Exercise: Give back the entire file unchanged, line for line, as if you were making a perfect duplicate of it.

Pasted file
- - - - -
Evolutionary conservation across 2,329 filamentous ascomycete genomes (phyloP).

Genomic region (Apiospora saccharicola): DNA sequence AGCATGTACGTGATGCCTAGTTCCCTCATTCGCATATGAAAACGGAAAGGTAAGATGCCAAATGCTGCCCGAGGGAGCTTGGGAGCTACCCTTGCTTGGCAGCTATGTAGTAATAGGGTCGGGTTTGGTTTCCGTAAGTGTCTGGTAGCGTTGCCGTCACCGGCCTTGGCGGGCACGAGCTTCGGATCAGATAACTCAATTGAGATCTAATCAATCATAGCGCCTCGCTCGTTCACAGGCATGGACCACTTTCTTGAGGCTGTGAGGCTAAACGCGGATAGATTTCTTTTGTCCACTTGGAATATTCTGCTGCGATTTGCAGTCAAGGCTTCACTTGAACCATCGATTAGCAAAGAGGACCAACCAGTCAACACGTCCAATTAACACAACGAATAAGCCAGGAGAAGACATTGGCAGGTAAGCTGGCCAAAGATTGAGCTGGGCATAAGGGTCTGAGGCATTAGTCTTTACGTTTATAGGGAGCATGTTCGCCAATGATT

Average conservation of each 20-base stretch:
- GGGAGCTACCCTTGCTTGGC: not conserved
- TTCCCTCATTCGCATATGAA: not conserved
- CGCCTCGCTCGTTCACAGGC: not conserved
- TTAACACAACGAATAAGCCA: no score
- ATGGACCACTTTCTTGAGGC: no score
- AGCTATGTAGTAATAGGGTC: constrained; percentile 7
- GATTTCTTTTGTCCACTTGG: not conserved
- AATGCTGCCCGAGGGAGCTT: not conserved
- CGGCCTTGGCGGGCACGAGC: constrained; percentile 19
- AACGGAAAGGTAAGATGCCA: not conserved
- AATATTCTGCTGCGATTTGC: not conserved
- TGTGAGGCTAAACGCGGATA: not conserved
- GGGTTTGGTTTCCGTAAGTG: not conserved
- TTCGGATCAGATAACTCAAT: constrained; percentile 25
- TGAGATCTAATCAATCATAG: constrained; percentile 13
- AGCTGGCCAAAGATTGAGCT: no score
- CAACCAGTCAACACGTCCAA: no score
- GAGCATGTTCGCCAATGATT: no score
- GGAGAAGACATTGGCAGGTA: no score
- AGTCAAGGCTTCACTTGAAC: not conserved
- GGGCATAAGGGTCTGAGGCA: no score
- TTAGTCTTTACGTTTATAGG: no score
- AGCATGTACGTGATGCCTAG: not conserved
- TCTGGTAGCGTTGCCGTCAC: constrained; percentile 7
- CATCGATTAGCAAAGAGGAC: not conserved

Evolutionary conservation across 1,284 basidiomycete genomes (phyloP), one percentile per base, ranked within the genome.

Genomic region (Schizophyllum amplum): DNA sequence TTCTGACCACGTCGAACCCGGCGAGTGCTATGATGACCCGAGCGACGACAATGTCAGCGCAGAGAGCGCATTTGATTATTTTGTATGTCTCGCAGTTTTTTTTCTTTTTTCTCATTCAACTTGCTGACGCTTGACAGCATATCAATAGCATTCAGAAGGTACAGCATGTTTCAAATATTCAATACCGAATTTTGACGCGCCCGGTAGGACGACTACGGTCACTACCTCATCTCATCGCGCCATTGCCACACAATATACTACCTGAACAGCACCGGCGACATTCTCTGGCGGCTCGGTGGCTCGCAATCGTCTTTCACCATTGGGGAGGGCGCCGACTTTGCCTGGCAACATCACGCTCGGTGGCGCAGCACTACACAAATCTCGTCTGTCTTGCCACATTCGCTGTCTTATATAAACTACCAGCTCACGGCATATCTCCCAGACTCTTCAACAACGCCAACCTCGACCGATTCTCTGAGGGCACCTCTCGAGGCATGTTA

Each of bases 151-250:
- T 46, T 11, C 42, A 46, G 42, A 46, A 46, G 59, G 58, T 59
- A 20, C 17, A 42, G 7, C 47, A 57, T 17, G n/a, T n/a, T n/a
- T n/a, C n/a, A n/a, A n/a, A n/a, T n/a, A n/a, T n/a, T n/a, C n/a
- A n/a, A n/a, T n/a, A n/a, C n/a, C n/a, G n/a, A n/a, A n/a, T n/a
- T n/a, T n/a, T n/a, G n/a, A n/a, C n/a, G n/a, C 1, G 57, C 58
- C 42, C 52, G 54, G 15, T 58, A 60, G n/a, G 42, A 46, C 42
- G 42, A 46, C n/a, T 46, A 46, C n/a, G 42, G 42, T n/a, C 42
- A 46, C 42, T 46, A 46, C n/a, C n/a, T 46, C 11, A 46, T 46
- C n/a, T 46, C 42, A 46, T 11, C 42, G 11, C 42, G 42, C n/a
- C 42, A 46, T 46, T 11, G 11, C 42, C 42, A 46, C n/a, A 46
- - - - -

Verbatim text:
Evolutionary conservation across 2,329 filamentous ascomycete genomes (phyloP).

Genomic region (Apiospora saccharicola): DNA sequence AGCATGTACGTGATGCCTAGTTCCCTCATTCGCATATGAAAACGGAAAGGTAAGATGCCAAATGCTGCCCGAGGGAGCTTGGGAGCTACCCTTGCTTGGCAGCTATGTAGTAATAGGGTCGGGTTTGGTTTCCGTAAGTGTCTGGTAGCGTTGCCGTCACCGGCCTTGGCGGGCACGAGCTTCGGATCAGATAACTCAATTGAGATCTAATCAATCATAGCGCCTCGCTCGTTCACAGGCATGGACCACTTTCTTGAGGCTGTGAGGCTAAACGCGGATAGATTTCTTTTGTCCACTTGGAATATTCTGCTGCGATTTGCAGTCAAGGCTTCACTTGAACCATCGATTAGCAAAGAGGACCAACCAGTCAACACGTCCAATTAACACAACGAATAAGCCAGGAGAAGACATTGGCAGGTAAGCTGGCCAAAGATTGAGCTGGGCATAAGGGTCTGAGGCATTAGTCTTTACGTTTATAGGGAGCATGTTCGCCAATGATT

Average conservation of each 20-base stretch:
- GGGAGCTACCCTTGCTTGGC: not conserved
- TTCCCTCATTCGCATATGAA: not conserved
- CGCCTCGCTCGTTCACAGGC: not conserved
- TTAACACAACGAATAAGCCA: no score
- ATGGACCACTTTCTTGAGGC: no score
- AGCTATGTAGTAATAGGGTC: constrained; percentile 7
- GATTTCTTTTGTCCACTTGG: not conserved
- AATGCTGCCCGAGGGAGCTT: not conserved
- CGGCCTTGGCGGGCACGAGC: constrained; percentile 19
- AACGGAAAGGTAAGATGCCA: not conserved
- AATATTCTGCTGCGATTTGC: not conserved
- TGTGAGGCTAAACGCGGATA: not conserved
- GGGTTTGGTTTCCGTAAGTG: not conserved
- TTCGGATCAGATAACTCAAT: constrained; percentile 25
- TGAGATCTAATCAATCATAG: constrained; percentile 13
- AGCTGGCCAAAGATTGAGCT: no score
- CAACCAGTCAACACGTCCAA: no score
- GAGCATGTTCGCCAATGATT: no score
- GGAGAAGACATTGGCAGGTA: no score
- AGTCAAGGCTTCACTTGAAC: not conserved
- GGGCATAAGGGTCTGAGGCA: no score
- TTAGTCTTTACGTTTATAGG: no score
- AGCATGTACGTGATGCCTAG: not conserved
- TCTGGTAGCGTTGCCGTCAC: constrained; percentile 7
- CATCGATTAGCAAAGAGGAC: not conserved

Evolutionary conservation across 1,284 basidiomycete genomes (phyloP), one percentile per base, ranked within the genome.

Genomic region (Schizophyllum amplum): DNA sequence TTCTGACCACGTCGAACCCGGCGAGTGCTATGATGACCCGAGCGACGACAATGTCAGCGCAGAGAGCGCATTTGATTATTTTGTATGTCTCGCAGTTTTTTTTCTTTTTTCTCATTCAACTTGCTGACGCTTGACAGCATATCAATAGCATTCAGAAGGTACAGCATGTTTCAAATATTCAATACCGAATTTTGACGCGCCCGGTAGGACGACTACGGTCACTACCTCATCTCATCGCGCCATTGCCACACAATATACTACCTGAACAGCACCGGCGACATTCTCTGGCGGCTCGGTGGCTCGCAATCGTCTTTCACCATTGGGGAGGGCGCCGACTTTGCCTGGCAACATCACGCTCGGTGGCGCAGCACTACACAAATCTCGTCTGTCTTGCCACATTCGCTGTCTTATATAAACTACCAGCTCACGGCATATCTCCCAGACTCTTCAACAACGCCAACCTCGACCGATTCTCTGAGGGCACCTCTCGAGGCATGTTA

Each of bases 151-250:
- T 46, T 11, C 42, A 46, G 42, A 46, A 46, G 59, G 58, T 59
- A 20, C 17, A 42, G 7, C 47, A 57, T 17, G n/a, T n/a, T n/a
- T n/a, C n/a, A n/a, A n/a, A n/a, T n/a, A n/a, T n/a, T n/a, C n/a
- A n/a, A n/a, T n/a, A n/a, C n/a, C n/a, G n/a, A n/a, A n/a, T n/a
- T n/a, T n/a, T n/a, G n/a, A n/a, C n/a, G n/a, C 1, G 57, C 58
- C 42, C 52, G 54, G 15, T 58, A 60, G n/a, G 42, A 46, C 42
- G 42, A 46, C n/a, T 46, A 46, C n/a, G 42, G 42, T n/a, C 42
- A 46, C 42, T 46, A 46, C n/a, C n/a, T 46, C 11, A 46, T 46
- C n/a, T 46, C 42, A 46, T 11, C 42, G 11, C 42, G 42, C n/a
- C 42, A 46, T 46, T 11, G 11, C 42, C 42, A 46, C n/a, A 46